Without Waves – Comedian Review

Cover art can be make or break. Despite that old axiom, I do indeed judge a book by its often horrific cover. I tend to avoid the intentionally bad (looking at you, Voivod’s Target Earth) and the unabashedly anatomical (I’ve already seen The Reek of Putrefaction, thank you very much.) However, there’s plenty of room between the two extremes to play, and you can always count on a few quality covers lurking around the primeval AMG promo sump; the kind that just begs for a spin or three. Such was the case with Comedian, the latest from Chicago-based progressive metalers Without Waves. Their fortuitous choice to immortalize a moment in the life of one very unlucky flamingo has earned them one whole review. But does the cover, with its in-your-face depiction of avian violence, evince an equally effective set o’ songs? Let’s see if their sophomore effort does these pink beasts justice.

Way back in the halcyon days of 2017, the mighty Kronos reviewed Without Waves’ first album Lunar. Having read that review and listened to Comedian, a lot of those five-year-old plaudits and criticisms still apply, as do a lot of the influences Kronos first mentioned. The Porcupine Tree is strong with this one, especially in the slower, more sparse arrangements, complete with mournful atmospherics and sadboi cleans. When Without Waves let their prog flag fly, it’s often in djenty, more Meshuggah-adjacent moments. You also wouldn’t be out of line for noting the grunge-tinged choruses (another astute Kronos observation), the metalcore breakdowns or the hardcore vocals. And with most songs clocking in between 5 and 7 minutes, all of these ingredients are often present in a single track, bouncing from one to another like a line cook with ADHD. In less capable hands, these transitions could induce a nasty case of whiplash. Luckily, Without Waves are talented musicians and songwriters, able to reign in some of their more Malmsteenian tendencies to deliver pleasant surprises rather than discordant duds. 

All that said, if you’re looking for a balanced record, Comedian isn’t it. While I found myself enjoying the album in bits and pieces and especially digging the intentionally off-kilter “Algorithm” and the In Absentia/The Incident-era Porcupine Tree stylings of the plaintive “Day 15,” listening to it in one setting proves trying, primarily because it’s such an uneven experience. The first three songs (four if you count sections of “Set & Setting”) are djenty, melodic examples of engaging progressive metal, with flourishes here and there that evoke such disparate influences as Acid Bath and Powerman 5000. This is the kind of prog insanity I signed up for. Soon after, however, things take an unexpected melancholic turn, churning out numbers like “Sleep Deep,” “Sleight in Shadows,” “World’s Apart” and “Seven,” all of which crank the sadboi to eleven with sparse instrumentation, lush ballads and layered, teary-eyed cleans that just don’t resonate, especially compared to the earlier might and bombast. Much like the issues I had with Moon Unit last year, this bait and switch, complete with surprise boy band crooning and overly-restrained musicianship, weakens the entire affair, slows the momentum, and proves that all the technical prowess in the world is no substitute for knowing how to structure an album.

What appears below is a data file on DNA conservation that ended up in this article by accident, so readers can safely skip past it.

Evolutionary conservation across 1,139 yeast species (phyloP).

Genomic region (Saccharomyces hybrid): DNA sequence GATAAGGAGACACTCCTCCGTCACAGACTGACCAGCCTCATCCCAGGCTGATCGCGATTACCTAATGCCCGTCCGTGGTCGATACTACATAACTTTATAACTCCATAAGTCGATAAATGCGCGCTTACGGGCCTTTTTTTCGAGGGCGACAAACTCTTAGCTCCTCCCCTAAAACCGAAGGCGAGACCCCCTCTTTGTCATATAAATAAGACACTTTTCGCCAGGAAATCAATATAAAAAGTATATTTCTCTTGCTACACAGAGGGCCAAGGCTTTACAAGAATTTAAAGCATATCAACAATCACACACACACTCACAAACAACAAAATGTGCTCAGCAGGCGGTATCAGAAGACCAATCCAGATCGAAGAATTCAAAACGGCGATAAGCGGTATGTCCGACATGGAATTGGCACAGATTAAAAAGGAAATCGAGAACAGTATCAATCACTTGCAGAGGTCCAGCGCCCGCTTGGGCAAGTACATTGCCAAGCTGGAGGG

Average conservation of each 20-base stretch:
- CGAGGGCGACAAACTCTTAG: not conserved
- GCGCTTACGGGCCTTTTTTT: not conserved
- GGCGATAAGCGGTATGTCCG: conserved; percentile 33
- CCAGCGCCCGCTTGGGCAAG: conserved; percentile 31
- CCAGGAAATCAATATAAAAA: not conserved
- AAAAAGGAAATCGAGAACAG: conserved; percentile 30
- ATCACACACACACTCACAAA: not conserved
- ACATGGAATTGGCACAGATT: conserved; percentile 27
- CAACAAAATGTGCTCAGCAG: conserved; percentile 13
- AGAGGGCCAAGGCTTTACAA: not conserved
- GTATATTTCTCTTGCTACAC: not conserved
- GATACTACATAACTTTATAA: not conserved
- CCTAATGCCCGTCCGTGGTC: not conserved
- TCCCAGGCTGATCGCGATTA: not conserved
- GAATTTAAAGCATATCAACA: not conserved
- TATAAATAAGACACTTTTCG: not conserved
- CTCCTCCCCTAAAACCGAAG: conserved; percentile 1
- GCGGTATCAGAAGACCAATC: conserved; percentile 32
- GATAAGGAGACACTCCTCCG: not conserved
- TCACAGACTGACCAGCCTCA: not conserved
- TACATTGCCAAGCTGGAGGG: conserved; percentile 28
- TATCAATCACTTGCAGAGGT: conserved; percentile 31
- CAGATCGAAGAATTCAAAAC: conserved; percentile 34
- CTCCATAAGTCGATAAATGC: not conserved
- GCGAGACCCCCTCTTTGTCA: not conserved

Comedian is one odd bird. Even though I had a genuinely negative reaction, I can’t say I dislike any of the songs. There are choruses that stick, tracks worth multiple replays, bold musicianship, and impressive transitions from one style to another. Taken as individual pieces, these can and should be understood as unqualified successes. However, Without Waves’ has a terminal problem in the vocal department, an issue that Kronos also pointed out in his earlier review. While the hardcore harshes are serviceable, the cleans are so syrupy sweet, so painfully earnest, so wildly overused, that you might find yourself questioning if you’ve accidentally hit shuffle and landed on your super secret screamo playlist. 

While individual sections and most of the songs are worth a listen, the jarring organization and the cringey cleans knock this one down several notches. I go into each review hoping for an immersive experience; a reason to not only enjoy individual tracks, but to appreciate the album as a unified whole. Comedian makes that a trying task. Without Waves’ latest definitely brings it in terms of technicality and variety, but loses me just as quickly thanks to poor structure and vexing vocals. Stick a beak in me, because I’m done.


Rating: 2.5/5.0
DR: 6 | Format Reviewed: 320 kbps mp3
Label: Prosthetic Records
Websites: withoutwaves.bandcamp.comfacebook.com/withoutwavesmusic
Releases Worldwide: March 18th, 2022

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